Apartments Shine as Beacon of Hope
The nation’s apartment market continues to beat expectations as it speeds along to a full-scale recovery. Vacancy rates peaked in early 2010 at 8 percent and have since dropped to a healthy 5.9%. Effective rental rates have been moving upward for a year-and-a-half now, by 2.5% per year on average, and picking up pace to the 4% to5% range this year. Select markets are registering high single-digit rent growth.
The outlook is quite positive. Tenant demand appears likely to continue to swell, driven by a still-recovering economy, unbundling of households that doubled up during the Great Recession, continued weakness in the for-sale housing market and movement of the relatively large Generation Y (those born between 1983 and 1992) into their peak renter-household-formation years of their 20s and early 30s. While the number of planned projects is picking up, and the risk of overbuilding by 2013 is increasing in certain pockets, overall construction activity remains very restrained. These factors strongly suggest that vacancy rates will soon fall into the 5% range nationwide, and into the low single-digits in a number of high-beta areas (MSAs, primarily in the Sun Belt and in the West, with above average job growth and net absorption during recovery years) and in a number of supply-constrained areas, primarily coastal MSAs. As it does, rent growth will likely escalate sharply.
How long will the up market last? Probably through at least 2014 or 2015. It will take at least that long for construction completions to pick up enough to cause vacancy to climb significantly once again. Also, while at some point there likely will be some shift back toward home ownership as consumer confidence in the for-sale market improves, that probably won’t happen to the degree that significantly impacts the apartment market for at least another three to four years. In the meantime, these should be great years for apartment investors.
The investment community already has already anticipated this. The total dollar volume of apartment sales priced at $1 million or greater climbed by an exceptional 77% in 2010 over 2009, albeit from a depressed level in 2009. During the first half of 2011 apartment sales volume reached $25 billion, a 67% jump over the first half of 2010. The average price per unit climbed by 16% in 2010 and by an additional 7% so far in 2011. Median cap rates across the United States have dropped from 7.5% in 2009 to 6.8% as of mid-year 2011, which masks the dramatic drop in cap rates among top-tier assets in primary markets. Prices for large, Class A apartment complexes have come back first, with appreciation starting in late 2009. Class A cap rates in primary markets have re-compressed by 150 bps to 200 bps since the market bottom with many reporting 4% to 4.5% averages, and some below 4%. Given the extraordinary levels of capital looking to enter the sector, the razor-thin cap rate to interest rate spread in upper tiers of the market place, is causing a capital migration to Class B and secondary markets. Value-add, a shunned strategy viewed as too risky just 12 months ago, has reemerged as a viable alternative, even for some institutional investors.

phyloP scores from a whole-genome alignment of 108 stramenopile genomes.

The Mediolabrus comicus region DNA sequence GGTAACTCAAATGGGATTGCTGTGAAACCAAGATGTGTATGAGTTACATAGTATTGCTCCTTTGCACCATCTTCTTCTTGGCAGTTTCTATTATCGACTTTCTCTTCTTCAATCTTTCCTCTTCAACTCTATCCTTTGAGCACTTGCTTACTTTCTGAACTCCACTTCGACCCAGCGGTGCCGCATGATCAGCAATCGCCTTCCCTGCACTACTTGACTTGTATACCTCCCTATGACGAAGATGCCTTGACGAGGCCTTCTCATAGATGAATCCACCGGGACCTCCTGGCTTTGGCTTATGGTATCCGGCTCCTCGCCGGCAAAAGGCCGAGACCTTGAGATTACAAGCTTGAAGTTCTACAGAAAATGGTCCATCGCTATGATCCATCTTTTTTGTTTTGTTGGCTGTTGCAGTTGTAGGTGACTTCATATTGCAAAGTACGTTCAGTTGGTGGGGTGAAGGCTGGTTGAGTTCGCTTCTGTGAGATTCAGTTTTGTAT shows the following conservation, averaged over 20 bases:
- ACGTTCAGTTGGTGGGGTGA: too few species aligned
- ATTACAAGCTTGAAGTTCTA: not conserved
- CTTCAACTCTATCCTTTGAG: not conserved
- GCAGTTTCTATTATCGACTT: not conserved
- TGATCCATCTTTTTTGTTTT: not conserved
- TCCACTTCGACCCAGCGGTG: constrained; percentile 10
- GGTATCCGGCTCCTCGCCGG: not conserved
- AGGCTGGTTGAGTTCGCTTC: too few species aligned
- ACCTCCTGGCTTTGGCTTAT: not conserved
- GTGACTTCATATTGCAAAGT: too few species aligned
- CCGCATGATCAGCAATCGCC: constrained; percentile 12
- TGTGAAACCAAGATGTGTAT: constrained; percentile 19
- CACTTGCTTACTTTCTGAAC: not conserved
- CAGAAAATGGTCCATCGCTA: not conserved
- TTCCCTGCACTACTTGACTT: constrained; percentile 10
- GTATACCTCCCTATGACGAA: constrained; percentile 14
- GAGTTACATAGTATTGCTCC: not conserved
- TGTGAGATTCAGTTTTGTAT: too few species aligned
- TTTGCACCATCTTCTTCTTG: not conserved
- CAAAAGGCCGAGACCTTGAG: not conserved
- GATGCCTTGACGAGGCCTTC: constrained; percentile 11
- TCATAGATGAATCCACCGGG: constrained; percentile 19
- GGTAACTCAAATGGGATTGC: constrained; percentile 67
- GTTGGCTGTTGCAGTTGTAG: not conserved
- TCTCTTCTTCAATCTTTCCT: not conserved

Price support in the future will come from significantly above-inflation rent growth and low vacancies. In addition, the spread between average, overall cap rates and underlying mortgage rates is near record highs, providing exceptional opportunities for apartment investors.
While many investors are concerned about future funding from the GSEs and their eventual restructuring, the biggest risk to this forecast is the economy. This is because other sources of financing are rapidly entering the multifamily market led by life insurance companies and healthy commercial banks. Although the recent boom in rental demand appears to defy weak employment, the tie between apartment absorption and job creation is still significant. Approximately 78% of the jobs added in the last 12 months went to young adults between the ages of 20 years old and 34 years old. While the release of pent up-demand and reversal in home ownership are important drivers, jobs still matter the most. Even modest job growth should continue to support base line demand for apartments but should the unlikely scenario of an economic contraction materialize, apartment occupancy gains will lose steam, at lease temporarily. The other risk is the lack of economic recovery in the tertiary markets. While the capital migration will bring more capital to secondary markets, and secondary submarket within major metros, true tertiary locations will continue to lag for some time.
Hessam Nadji is managing director, research and advisory services, for Marcus & Millichap Real Estate Investment Services. Contact him at email@example.com.
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About Marcus & Millichap Real Estate Investment Services
Since 1971, Marcus & Millichap Real Estate Investment Services has been the premier provider of investment real estate services. Through the depth of its local market knowledge, the firm has established itself as a leading investment real estate company with more than 1,200 agents nationwide. The firm recently formed Institutional Property Advisors (IPA), a multifamily brokerage division serving the unique needs of major private and institutional investors.